More red tape? Some observers fretted over new powers unveiled last week that mean firms can be forced to restate, re-audit and refile financial statements if they commit severe reporting breaches.
After all, sifting through all those numbers again is a gruelling process that some industry practitioners think may even lead to lawsuits.
But the Accounting and Corporate Regulatory Authority's (Acra) new rule, which kicks in on April 1, is an important step that improves the quality and timeliness of financial information for retail investors.
Yes, failure to comply will see Acra holding company directors accountable - potentially resulting in fines or even criminal charges, depending on the severity of the breaches - but the focus of this new approach is not on deterrence and penalty. Rather, it is to ensure that investors will get the most accurate and up-to-date financial information, as soon as possible.
This is crucial as retail investors may not have the expertise to analyse complex financial reports, let alone report breaches. The more information for investors to make informed decisions, the better.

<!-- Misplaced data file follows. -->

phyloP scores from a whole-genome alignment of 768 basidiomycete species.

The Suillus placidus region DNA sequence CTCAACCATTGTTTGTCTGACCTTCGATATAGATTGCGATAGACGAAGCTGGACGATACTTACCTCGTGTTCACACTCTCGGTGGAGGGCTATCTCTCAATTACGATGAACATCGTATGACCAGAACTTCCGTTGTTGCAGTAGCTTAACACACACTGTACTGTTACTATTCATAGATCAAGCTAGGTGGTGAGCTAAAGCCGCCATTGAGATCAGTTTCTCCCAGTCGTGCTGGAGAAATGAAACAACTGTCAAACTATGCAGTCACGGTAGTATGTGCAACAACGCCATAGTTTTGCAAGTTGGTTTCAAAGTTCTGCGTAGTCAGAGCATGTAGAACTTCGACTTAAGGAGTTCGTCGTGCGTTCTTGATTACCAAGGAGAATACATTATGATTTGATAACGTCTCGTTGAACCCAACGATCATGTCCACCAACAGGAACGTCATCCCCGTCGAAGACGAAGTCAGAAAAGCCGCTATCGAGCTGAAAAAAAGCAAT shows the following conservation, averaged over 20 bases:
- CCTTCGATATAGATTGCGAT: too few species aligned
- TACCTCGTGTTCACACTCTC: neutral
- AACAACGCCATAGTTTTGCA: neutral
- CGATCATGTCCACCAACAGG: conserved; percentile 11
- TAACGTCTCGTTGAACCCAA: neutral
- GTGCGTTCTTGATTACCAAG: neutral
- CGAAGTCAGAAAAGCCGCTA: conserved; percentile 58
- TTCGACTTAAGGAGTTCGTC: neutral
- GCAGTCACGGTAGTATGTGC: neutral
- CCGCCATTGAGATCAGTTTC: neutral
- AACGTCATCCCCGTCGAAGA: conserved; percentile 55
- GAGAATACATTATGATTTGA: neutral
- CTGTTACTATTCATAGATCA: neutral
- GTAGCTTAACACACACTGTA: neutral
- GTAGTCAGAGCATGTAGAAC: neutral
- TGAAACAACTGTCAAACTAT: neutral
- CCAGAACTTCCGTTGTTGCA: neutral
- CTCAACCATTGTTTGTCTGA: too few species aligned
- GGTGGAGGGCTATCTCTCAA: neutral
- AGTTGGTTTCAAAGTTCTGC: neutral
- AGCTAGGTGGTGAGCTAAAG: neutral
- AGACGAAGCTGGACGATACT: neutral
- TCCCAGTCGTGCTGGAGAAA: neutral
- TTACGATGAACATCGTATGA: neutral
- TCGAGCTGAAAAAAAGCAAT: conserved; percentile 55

Other new rules, such as a requirement starting this year for a more in-depth auditor's report to highlight areas with bigger risks of misstatement, will have similar benefits.
The enhancements also complement a string of new investor-protection policies rolled out by regulators in recent times. Last week, Parliament passed a law to bring wide-ranging changes to the Securities and Futures Act, including the tightening of accredited investor criteria so that uninformed investors face a smaller chance of being exposed to sophisticated and risky investment products.
As the Government continues to improve its regulatory regime, it bodes well not only for investors, but also for Singapore as a financial services hub, which relies very much on a strong reputation and transparency to stay competitive on the global stage.